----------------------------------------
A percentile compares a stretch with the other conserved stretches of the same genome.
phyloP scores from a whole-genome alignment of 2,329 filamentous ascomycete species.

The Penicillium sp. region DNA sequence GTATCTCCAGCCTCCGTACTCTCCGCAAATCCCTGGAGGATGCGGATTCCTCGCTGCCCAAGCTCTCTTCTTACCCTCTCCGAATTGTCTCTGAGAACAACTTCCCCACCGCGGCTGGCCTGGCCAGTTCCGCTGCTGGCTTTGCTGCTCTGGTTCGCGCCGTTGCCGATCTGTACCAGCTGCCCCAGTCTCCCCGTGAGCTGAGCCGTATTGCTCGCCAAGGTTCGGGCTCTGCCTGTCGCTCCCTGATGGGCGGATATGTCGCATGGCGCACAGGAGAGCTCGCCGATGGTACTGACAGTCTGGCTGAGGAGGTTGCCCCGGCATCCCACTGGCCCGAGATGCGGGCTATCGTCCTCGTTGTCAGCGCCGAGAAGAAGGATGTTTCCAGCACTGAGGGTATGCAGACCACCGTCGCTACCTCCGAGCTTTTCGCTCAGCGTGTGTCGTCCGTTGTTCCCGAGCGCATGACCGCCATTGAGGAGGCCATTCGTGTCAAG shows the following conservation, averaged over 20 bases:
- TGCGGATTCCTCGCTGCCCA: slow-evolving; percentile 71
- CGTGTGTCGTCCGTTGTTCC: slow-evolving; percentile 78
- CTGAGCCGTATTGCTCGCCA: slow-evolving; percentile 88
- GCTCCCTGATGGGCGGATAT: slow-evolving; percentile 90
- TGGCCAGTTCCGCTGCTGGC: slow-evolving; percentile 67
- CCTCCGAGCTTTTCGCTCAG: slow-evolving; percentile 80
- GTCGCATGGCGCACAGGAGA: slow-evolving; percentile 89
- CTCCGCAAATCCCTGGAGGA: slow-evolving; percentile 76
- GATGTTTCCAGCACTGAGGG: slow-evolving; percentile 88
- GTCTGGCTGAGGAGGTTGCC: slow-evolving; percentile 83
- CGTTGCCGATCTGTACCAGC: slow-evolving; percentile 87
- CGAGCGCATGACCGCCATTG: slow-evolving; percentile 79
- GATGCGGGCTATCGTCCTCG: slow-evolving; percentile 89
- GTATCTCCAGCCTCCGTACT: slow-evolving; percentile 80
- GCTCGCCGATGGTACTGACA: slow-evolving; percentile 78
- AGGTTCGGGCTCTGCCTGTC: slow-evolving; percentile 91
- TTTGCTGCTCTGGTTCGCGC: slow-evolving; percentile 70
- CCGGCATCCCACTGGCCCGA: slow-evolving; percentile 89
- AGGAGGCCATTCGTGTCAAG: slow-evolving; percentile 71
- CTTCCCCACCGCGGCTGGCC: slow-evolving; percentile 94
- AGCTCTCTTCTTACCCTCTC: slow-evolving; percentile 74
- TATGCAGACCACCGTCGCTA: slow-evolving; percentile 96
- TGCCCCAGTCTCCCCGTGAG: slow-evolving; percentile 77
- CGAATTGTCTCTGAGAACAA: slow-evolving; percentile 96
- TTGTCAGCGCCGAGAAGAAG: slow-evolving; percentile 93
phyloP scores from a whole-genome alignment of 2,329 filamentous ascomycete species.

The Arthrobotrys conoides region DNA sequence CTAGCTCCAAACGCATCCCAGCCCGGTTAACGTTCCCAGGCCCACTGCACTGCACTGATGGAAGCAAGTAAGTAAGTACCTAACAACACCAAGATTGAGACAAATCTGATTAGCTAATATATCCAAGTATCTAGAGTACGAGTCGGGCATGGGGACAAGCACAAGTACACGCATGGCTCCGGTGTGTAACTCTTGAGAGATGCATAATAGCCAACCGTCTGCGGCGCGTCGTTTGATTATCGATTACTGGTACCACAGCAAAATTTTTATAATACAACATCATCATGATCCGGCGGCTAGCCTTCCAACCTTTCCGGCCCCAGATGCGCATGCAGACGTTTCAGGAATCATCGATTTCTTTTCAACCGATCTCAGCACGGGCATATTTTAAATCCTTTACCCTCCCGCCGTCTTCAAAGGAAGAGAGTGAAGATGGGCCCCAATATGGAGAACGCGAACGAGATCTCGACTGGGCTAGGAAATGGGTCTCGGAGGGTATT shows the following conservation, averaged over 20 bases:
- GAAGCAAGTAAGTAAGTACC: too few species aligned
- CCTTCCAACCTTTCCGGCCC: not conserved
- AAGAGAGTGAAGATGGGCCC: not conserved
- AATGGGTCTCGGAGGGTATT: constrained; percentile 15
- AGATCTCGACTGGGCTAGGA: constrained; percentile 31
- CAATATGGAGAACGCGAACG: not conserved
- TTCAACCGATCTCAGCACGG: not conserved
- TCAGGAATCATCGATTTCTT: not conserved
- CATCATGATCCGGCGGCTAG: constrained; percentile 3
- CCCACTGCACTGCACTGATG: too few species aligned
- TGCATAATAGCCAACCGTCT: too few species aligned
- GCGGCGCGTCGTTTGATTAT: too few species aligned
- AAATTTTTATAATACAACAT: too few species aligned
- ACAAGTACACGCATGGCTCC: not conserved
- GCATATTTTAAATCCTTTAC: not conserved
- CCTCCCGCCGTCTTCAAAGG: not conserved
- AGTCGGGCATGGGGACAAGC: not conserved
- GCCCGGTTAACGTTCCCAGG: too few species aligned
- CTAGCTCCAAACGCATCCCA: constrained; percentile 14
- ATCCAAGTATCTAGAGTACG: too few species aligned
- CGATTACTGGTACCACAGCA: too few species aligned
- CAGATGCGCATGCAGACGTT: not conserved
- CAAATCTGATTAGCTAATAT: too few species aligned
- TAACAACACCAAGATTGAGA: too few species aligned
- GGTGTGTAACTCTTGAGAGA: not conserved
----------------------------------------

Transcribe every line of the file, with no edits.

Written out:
A percentile compares a stretch with the other conserved stretches of the same genome.
phyloP scores from a whole-genome alignment of 2,329 filamentous ascomycete species.

The Penicillium sp. region DNA sequence GTATCTCCAGCCTCCGTACTCTCCGCAAATCCCTGGAGGATGCGGATTCCTCGCTGCCCAAGCTCTCTTCTTACCCTCTCCGAATTGTCTCTGAGAACAACTTCCCCACCGCGGCTGGCCTGGCCAGTTCCGCTGCTGGCTTTGCTGCTCTGGTTCGCGCCGTTGCCGATCTGTACCAGCTGCCCCAGTCTCCCCGTGAGCTGAGCCGTATTGCTCGCCAAGGTTCGGGCTCTGCCTGTCGCTCCCTGATGGGCGGATATGTCGCATGGCGCACAGGAGAGCTCGCCGATGGTACTGACAGTCTGGCTGAGGAGGTTGCCCCGGCATCCCACTGGCCCGAGATGCGGGCTATCGTCCTCGTTGTCAGCGCCGAGAAGAAGGATGTTTCCAGCACTGAGGGTATGCAGACCACCGTCGCTACCTCCGAGCTTTTCGCTCAGCGTGTGTCGTCCGTTGTTCCCGAGCGCATGACCGCCATTGAGGAGGCCATTCGTGTCAAG shows the following conservation, averaged over 20 bases:
- TGCGGATTCCTCGCTGCCCA: slow-evolving; percentile 71
- CGTGTGTCGTCCGTTGTTCC: slow-evolving; percentile 78
- CTGAGCCGTATTGCTCGCCA: slow-evolving; percentile 88
- GCTCCCTGATGGGCGGATAT: slow-evolving; percentile 90
- TGGCCAGTTCCGCTGCTGGC: slow-evolving; percentile 67
- CCTCCGAGCTTTTCGCTCAG: slow-evolving; percentile 80
- GTCGCATGGCGCACAGGAGA: slow-evolving; percentile 89
- CTCCGCAAATCCCTGGAGGA: slow-evolving; percentile 76
- GATGTTTCCAGCACTGAGGG: slow-evolving; percentile 88
- GTCTGGCTGAGGAGGTTGCC: slow-evolving; percentile 83
- CGTTGCCGATCTGTACCAGC: slow-evolving; percentile 87
- CGAGCGCATGACCGCCATTG: slow-evolving; percentile 79
- GATGCGGGCTATCGTCCTCG: slow-evolving; percentile 89
- GTATCTCCAGCCTCCGTACT: slow-evolving; percentile 80
- GCTCGCCGATGGTACTGACA: slow-evolving; percentile 78
- AGGTTCGGGCTCTGCCTGTC: slow-evolving; percentile 91
- TTTGCTGCTCTGGTTCGCGC: slow-evolving; percentile 70
- CCGGCATCCCACTGGCCCGA: slow-evolving; percentile 89
- AGGAGGCCATTCGTGTCAAG: slow-evolving; percentile 71
- CTTCCCCACCGCGGCTGGCC: slow-evolving; percentile 94
- AGCTCTCTTCTTACCCTCTC: slow-evolving; percentile 74
- TATGCAGACCACCGTCGCTA: slow-evolving; percentile 96
- TGCCCCAGTCTCCCCGTGAG: slow-evolving; percentile 77
- CGAATTGTCTCTGAGAACAA: slow-evolving; percentile 96
- TTGTCAGCGCCGAGAAGAAG: slow-evolving; percentile 93
phyloP scores from a whole-genome alignment of 2,329 filamentous ascomycete species.

The Arthrobotrys conoides region DNA sequence CTAGCTCCAAACGCATCCCAGCCCGGTTAACGTTCCCAGGCCCACTGCACTGCACTGATGGAAGCAAGTAAGTAAGTACCTAACAACACCAAGATTGAGACAAATCTGATTAGCTAATATATCCAAGTATCTAGAGTACGAGTCGGGCATGGGGACAAGCACAAGTACACGCATGGCTCCGGTGTGTAACTCTTGAGAGATGCATAATAGCCAACCGTCTGCGGCGCGTCGTTTGATTATCGATTACTGGTACCACAGCAAAATTTTTATAATACAACATCATCATGATCCGGCGGCTAGCCTTCCAACCTTTCCGGCCCCAGATGCGCATGCAGACGTTTCAGGAATCATCGATTTCTTTTCAACCGATCTCAGCACGGGCATATTTTAAATCCTTTACCCTCCCGCCGTCTTCAAAGGAAGAGAGTGAAGATGGGCCCCAATATGGAGAACGCGAACGAGATCTCGACTGGGCTAGGAAATGGGTCTCGGAGGGTATT shows the following conservation, averaged over 20 bases:
- GAAGCAAGTAAGTAAGTACC: too few species aligned
- CCTTCCAACCTTTCCGGCCC: not conserved
- AAGAGAGTGAAGATGGGCCC: not conserved
- AATGGGTCTCGGAGGGTATT: constrained; percentile 15
- AGATCTCGACTGGGCTAGGA: constrained; percentile 31
- CAATATGGAGAACGCGAACG: not conserved
- TTCAACCGATCTCAGCACGG: not conserved
- TCAGGAATCATCGATTTCTT: not conserved
- CATCATGATCCGGCGGCTAG: constrained; percentile 3
- CCCACTGCACTGCACTGATG: too few species aligned
- TGCATAATAGCCAACCGTCT: too few species aligned
- GCGGCGCGTCGTTTGATTAT: too few species aligned
- AAATTTTTATAATACAACAT: too few species aligned
- ACAAGTACACGCATGGCTCC: not conserved
- GCATATTTTAAATCCTTTAC: not conserved
- CCTCCCGCCGTCTTCAAAGG: not conserved
- AGTCGGGCATGGGGACAAGC: not conserved
- GCCCGGTTAACGTTCCCAGG: too few species aligned
- CTAGCTCCAAACGCATCCCA: constrained; percentile 14
- ATCCAAGTATCTAGAGTACG: too few species aligned
- CGATTACTGGTACCACAGCA: too few species aligned
- CAGATGCGCATGCAGACGTT: not conserved
- CAAATCTGATTAGCTAATAT: too few species aligned
- TAACAACACCAAGATTGAGA: too few species aligned
- GGTGTGTAACTCTTGAGAGA: not conserved